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Proposed $5B city budget leans on fees, less on property taxes, amid a boom in sales tax revenue

Monday, July 18, 2022 by Andrew Weber, KUT

Austinites may not see as steep a hike in property taxes next year. Still, they could see an increase of 2.7% under a budget proposal released Friday.

City Manager Spencer Cronk’s proposed $5 billion budget for 2023 leans more heavily on city fees for services like electricity and trash pickup  not on property taxes, as it has in previous budget cycles.

At an announcement at the Montopolis Recreation Center on Friday, Cronk said the average household would see a $10 monthly increase in city property taxes if the proposal gets the OK from City Council in August.

The proposed tax rate falls within the state-mandated cap on property tax increases allowed by cities. Texas law requires a citywide vote on proposed tax rates that increase above 3.5% annually. Cronk’s proposal would raise city-levied property taxes by 2.7%. In previous years, Austin’s budgets have gone up to that 3.5% cap. Cronk said that has provided a cushion for the next few budget cycles as Austin emerges from the pandemic-era downturn.

“For the first time since the pandemic hit and the state revenue cap has been in place, our five-year projection … indicates balanced budgets over each of the next four years and only a nominal deficit in year five,” he said. “Obviously, these are only projections, and given the tumultuous few years that we’ve all lived through, we would be wise to expect the unexpected.”

Under Cronk’s proposal, Austin would lean more on city service fees, like those charged by Austin Energy. The city-owned utility is in the midst of raising rates for residential users. The long-telegraphed move aims to shore up an estimated $48 million revenue gap, but opponents argue it largely targets residential customers using the least amount of energy and discourages renewables.

A large chunk of the overall budget goes toward Austin Energy, but its fees also account for roughly a third of the city’s revenue. The city expects the rate increase will lead to $96 million in additional revenue in the next fiscal year.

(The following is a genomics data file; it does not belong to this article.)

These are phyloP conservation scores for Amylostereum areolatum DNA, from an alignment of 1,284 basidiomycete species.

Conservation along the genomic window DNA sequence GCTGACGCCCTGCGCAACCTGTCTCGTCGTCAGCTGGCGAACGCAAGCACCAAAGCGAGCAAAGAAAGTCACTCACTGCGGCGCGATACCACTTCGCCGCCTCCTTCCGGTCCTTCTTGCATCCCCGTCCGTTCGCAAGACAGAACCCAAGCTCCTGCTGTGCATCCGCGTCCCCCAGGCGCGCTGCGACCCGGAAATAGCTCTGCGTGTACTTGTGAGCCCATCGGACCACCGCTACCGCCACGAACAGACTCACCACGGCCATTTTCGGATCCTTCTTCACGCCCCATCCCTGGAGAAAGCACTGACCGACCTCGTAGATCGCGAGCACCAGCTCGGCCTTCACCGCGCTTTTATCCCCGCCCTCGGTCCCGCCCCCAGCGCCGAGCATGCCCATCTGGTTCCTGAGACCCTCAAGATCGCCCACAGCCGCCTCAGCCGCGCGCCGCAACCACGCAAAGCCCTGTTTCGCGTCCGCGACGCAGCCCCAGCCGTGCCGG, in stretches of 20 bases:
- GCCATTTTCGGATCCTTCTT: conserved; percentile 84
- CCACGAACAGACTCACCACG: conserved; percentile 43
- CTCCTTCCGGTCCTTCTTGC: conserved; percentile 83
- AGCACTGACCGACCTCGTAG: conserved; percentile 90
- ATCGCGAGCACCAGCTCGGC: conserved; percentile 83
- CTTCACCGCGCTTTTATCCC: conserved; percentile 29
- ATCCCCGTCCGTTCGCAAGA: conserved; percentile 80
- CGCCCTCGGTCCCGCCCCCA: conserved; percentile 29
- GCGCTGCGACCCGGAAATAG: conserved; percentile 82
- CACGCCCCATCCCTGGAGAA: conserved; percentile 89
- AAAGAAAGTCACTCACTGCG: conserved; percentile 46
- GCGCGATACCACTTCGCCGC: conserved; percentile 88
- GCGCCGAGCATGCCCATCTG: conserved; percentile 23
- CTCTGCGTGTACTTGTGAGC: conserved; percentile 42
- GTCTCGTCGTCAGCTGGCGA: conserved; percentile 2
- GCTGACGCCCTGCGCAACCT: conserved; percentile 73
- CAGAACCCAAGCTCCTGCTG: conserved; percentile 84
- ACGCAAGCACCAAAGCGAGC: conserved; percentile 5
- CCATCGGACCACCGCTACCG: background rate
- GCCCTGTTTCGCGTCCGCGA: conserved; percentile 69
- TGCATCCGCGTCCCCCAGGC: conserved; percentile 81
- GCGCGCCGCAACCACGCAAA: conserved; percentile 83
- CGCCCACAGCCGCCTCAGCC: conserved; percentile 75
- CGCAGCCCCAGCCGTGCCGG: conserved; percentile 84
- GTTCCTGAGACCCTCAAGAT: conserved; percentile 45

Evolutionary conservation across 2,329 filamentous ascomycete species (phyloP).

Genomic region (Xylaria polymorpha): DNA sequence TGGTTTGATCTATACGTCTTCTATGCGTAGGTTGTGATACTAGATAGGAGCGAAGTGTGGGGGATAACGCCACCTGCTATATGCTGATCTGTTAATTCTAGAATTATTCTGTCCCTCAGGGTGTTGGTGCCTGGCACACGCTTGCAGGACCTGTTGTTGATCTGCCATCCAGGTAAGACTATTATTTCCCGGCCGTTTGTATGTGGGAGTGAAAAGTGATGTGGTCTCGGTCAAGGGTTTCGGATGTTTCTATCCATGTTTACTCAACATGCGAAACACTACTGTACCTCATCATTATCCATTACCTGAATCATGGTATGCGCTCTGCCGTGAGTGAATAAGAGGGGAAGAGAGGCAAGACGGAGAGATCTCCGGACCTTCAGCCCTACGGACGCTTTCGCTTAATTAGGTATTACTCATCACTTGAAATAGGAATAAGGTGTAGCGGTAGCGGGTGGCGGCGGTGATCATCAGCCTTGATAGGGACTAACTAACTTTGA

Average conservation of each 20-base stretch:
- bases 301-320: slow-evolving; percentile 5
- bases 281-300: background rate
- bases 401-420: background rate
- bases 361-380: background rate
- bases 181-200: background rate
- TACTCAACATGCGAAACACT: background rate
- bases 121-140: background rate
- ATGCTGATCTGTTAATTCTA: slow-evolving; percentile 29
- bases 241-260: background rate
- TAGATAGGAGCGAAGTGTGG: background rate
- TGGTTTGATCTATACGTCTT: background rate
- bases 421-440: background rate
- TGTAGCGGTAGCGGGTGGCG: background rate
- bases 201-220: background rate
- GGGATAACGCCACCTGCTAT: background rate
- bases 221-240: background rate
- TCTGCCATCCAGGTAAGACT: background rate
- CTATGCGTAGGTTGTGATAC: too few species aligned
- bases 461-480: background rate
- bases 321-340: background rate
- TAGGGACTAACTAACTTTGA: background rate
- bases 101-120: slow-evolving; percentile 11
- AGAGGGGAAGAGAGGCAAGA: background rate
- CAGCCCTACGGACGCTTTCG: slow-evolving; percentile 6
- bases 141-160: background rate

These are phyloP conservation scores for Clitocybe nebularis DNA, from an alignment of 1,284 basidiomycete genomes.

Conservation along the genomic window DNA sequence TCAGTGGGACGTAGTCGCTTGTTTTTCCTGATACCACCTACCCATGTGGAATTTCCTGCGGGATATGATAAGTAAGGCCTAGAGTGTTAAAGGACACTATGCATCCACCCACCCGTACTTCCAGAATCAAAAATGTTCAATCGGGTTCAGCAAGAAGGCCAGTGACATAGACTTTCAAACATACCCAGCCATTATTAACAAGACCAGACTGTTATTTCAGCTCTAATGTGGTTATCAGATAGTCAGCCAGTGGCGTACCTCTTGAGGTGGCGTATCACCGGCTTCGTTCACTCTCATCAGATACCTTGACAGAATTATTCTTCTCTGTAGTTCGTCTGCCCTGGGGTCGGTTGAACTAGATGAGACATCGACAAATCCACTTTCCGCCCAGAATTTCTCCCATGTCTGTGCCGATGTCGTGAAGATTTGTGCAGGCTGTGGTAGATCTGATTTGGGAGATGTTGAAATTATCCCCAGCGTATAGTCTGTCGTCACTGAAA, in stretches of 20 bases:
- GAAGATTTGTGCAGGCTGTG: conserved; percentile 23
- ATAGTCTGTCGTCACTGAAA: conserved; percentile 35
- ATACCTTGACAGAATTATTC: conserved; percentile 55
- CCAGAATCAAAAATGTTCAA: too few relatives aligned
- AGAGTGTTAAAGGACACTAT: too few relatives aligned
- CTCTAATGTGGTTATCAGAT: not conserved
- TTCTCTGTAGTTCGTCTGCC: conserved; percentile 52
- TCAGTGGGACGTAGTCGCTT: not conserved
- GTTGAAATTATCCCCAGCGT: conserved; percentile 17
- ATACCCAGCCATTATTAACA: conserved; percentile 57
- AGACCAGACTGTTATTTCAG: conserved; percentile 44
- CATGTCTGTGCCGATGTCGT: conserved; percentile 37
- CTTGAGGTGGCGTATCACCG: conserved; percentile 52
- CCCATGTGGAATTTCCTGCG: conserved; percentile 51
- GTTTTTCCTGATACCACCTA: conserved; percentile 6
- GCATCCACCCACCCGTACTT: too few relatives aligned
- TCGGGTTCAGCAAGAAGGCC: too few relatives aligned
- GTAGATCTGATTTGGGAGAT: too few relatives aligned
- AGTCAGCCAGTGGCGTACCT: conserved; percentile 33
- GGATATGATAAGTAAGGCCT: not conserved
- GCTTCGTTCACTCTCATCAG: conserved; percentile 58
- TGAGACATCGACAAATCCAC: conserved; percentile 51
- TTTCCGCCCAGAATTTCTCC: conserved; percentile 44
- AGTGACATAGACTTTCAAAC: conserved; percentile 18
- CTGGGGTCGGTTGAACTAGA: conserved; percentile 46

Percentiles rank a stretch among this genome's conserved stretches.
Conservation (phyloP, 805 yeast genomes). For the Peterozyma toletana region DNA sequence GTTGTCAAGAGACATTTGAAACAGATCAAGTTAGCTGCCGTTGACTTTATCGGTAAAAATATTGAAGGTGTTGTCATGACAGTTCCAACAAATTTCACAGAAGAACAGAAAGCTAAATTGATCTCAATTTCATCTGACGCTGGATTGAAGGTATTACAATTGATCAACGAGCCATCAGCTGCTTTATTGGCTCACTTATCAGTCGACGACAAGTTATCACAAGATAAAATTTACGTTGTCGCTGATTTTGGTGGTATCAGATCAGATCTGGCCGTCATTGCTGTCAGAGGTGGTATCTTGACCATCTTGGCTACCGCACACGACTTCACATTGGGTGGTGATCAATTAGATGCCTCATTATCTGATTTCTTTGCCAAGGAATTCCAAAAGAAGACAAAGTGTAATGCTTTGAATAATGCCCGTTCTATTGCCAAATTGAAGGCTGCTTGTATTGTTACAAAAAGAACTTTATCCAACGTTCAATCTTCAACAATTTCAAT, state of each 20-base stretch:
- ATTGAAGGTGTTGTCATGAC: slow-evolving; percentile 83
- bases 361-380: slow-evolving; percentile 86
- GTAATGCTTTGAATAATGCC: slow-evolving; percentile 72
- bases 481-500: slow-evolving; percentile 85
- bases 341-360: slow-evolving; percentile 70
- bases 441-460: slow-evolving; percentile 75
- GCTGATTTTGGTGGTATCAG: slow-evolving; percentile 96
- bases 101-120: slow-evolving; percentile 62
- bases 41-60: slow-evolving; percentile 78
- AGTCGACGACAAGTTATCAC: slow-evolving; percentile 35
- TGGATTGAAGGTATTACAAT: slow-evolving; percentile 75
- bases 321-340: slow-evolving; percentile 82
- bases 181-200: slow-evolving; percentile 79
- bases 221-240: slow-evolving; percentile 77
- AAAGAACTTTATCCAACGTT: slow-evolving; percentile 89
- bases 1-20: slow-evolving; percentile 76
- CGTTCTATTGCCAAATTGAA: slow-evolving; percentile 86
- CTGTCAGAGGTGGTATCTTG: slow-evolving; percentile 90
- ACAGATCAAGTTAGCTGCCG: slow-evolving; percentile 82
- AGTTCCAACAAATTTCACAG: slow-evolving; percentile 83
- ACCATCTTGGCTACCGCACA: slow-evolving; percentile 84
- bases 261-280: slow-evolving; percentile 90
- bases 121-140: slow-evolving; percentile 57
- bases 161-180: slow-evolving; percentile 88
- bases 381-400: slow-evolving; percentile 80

A chart shows the estimated annual impact of fees under the city manager's proposed budget.
City of Austin. The estimated annual impact of fees under the city manager’s proposed budget.

Cronk said the overall outlook was buoyed by unexpected increases in sales taxes. The city saw a 16% increase in sales tax revenue during a pandemic-era rebound that sent $328 million into city coffers, nearly $50 million above projections.

The bulk of budget dollars in the General Fund would go toward police, fire and emergency services, with the three departments accounting for $785 million of the budget proposal. The General Fund pays for all city services and operations.

Of that fund, 35% is slated to go to the Austin Police Department, 18% to the Austin Fire Department and 9% to emergency services like Austin-Travis County Emergency Medical Services. All told, APD will see another record-high allocation. Last year, state lawmakers passed a law banning cities and counties from reducing police budgets. That measure targeted Austin’s 2020 decision to cut its police budget and reallocate money toward alternatives to traditional policing.

The budget proposal also aims to raise the city’s minimum wage from $15 an hour to $18. Cronk said he hopes a raise will help the city retain and recruit workers amid staffing shortages, and that it’s in keeping with City Council’s ultimate goal of paying city employees at least $22 an hour.

This is not, by any stretch, a final draft of the budget. The city will hold two meetings to gather input from Austin taxpayers, one on July 27 and another on Aug. 2. Districts 2, 3, 6, 7 and 10 will also have their own in-district opportunities for folks to weigh in. More information on those meetings is on the city’s budget website.

After that, the budget will go to City Council in August for approval. The city’s fiscal year starts Oct. 1.

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